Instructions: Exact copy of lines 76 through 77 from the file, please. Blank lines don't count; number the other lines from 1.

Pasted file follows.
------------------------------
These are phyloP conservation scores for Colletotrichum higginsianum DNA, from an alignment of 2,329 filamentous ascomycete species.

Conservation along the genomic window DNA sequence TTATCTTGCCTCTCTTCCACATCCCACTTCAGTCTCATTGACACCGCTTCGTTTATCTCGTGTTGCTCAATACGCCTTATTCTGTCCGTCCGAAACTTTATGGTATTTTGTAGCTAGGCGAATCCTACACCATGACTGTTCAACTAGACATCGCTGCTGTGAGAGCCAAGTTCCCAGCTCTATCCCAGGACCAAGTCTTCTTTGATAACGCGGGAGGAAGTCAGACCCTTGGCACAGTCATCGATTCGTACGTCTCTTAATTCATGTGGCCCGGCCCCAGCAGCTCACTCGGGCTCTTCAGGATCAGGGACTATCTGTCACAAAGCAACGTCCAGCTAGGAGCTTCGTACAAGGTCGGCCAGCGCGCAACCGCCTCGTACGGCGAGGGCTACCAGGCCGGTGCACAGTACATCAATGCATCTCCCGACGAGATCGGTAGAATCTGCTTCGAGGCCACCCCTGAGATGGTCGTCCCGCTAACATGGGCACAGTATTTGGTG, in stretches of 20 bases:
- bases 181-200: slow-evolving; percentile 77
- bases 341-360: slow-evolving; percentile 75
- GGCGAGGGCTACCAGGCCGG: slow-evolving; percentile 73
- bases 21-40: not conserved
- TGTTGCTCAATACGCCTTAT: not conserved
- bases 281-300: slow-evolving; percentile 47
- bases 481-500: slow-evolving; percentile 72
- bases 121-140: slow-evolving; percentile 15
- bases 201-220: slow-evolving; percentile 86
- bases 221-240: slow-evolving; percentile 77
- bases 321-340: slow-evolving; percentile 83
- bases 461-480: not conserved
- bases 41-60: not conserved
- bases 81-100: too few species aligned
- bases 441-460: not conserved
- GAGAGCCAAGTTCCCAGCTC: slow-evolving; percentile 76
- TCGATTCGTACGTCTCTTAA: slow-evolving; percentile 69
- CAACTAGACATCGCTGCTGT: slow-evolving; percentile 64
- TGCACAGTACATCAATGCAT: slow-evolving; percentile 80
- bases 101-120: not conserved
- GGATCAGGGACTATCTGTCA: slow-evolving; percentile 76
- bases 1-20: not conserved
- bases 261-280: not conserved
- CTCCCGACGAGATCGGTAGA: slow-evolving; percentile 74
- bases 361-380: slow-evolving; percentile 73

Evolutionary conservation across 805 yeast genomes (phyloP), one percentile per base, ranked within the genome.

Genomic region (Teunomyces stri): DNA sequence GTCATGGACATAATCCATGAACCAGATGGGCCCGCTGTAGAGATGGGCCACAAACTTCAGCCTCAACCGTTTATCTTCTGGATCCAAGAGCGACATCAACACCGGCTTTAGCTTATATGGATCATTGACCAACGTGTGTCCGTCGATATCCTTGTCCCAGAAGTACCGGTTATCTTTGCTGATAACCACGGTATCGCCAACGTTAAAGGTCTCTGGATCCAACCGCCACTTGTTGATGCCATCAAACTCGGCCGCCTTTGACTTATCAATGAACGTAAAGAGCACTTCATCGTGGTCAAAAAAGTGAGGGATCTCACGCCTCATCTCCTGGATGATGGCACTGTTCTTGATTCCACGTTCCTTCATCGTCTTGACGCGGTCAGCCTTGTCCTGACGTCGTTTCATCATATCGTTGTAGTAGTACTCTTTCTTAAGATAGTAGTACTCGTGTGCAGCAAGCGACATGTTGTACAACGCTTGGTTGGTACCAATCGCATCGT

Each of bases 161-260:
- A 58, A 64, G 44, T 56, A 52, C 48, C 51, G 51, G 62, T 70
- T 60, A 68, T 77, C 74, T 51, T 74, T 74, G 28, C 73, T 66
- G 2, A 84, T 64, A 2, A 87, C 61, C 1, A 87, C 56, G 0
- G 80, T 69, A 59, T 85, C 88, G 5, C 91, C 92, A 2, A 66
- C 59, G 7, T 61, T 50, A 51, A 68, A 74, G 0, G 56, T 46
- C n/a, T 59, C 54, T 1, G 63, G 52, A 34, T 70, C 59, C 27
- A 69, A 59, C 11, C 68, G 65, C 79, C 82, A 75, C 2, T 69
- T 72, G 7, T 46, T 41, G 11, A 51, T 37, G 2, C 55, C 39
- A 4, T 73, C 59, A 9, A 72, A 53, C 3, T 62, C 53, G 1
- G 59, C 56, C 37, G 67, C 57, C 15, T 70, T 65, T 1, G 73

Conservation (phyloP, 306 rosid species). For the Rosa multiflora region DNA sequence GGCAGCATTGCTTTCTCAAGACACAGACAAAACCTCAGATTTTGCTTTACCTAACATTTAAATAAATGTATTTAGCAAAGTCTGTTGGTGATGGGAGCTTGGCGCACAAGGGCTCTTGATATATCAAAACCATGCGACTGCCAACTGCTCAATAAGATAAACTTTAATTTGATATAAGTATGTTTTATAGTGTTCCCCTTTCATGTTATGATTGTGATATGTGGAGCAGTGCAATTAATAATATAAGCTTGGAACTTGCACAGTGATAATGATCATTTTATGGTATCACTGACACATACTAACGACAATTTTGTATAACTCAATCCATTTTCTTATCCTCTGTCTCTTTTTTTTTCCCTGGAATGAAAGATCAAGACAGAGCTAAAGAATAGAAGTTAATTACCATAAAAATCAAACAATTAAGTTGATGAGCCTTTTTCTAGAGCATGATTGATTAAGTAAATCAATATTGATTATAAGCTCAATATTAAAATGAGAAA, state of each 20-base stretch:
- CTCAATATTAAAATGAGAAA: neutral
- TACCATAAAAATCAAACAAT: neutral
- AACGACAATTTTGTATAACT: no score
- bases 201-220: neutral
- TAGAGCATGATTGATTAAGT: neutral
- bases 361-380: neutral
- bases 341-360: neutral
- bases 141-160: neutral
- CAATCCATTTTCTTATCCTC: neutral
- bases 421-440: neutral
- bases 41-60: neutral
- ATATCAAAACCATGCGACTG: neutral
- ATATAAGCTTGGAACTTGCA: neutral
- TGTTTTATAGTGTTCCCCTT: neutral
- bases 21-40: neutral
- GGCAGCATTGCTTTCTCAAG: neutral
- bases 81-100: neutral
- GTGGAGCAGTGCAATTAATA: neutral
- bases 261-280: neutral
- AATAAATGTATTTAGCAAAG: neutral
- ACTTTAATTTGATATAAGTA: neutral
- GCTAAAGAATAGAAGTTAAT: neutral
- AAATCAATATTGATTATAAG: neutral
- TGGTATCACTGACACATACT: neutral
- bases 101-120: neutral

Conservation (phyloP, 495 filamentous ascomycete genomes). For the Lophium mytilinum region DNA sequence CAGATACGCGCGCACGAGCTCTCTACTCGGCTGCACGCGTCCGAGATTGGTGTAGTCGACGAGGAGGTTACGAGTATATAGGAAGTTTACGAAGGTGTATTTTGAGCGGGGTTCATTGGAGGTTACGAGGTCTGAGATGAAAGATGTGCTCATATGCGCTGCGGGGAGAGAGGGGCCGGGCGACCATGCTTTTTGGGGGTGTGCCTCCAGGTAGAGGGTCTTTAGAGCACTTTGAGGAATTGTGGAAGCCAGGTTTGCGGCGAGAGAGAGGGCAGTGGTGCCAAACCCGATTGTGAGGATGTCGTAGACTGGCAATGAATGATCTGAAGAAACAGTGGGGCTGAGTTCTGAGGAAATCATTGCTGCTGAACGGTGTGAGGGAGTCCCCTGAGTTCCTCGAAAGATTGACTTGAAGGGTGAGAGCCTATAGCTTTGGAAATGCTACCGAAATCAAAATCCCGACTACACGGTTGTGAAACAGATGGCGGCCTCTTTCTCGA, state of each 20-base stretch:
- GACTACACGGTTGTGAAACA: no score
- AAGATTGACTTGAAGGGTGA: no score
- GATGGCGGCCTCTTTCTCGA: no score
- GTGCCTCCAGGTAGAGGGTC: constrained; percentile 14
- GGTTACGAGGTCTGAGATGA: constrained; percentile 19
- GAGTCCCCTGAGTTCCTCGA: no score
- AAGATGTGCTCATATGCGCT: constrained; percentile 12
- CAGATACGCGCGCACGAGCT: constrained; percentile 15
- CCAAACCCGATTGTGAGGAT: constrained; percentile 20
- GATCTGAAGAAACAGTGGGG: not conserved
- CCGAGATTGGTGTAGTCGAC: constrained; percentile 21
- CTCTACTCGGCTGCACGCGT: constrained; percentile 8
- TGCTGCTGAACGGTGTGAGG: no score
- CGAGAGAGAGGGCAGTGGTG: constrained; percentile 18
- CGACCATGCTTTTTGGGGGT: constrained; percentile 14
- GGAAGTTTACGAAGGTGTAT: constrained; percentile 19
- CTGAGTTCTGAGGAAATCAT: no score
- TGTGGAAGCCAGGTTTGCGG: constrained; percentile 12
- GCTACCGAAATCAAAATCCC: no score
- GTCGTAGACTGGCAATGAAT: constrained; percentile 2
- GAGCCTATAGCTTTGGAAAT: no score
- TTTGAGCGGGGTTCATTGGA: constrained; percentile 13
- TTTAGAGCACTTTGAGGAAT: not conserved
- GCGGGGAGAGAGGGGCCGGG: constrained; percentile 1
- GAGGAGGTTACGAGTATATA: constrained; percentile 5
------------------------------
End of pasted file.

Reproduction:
- CCAAACCCGATTGTGAGGAT: constrained; percentile 20
- GATCTGAAGAAACAGTGGGG: not conserved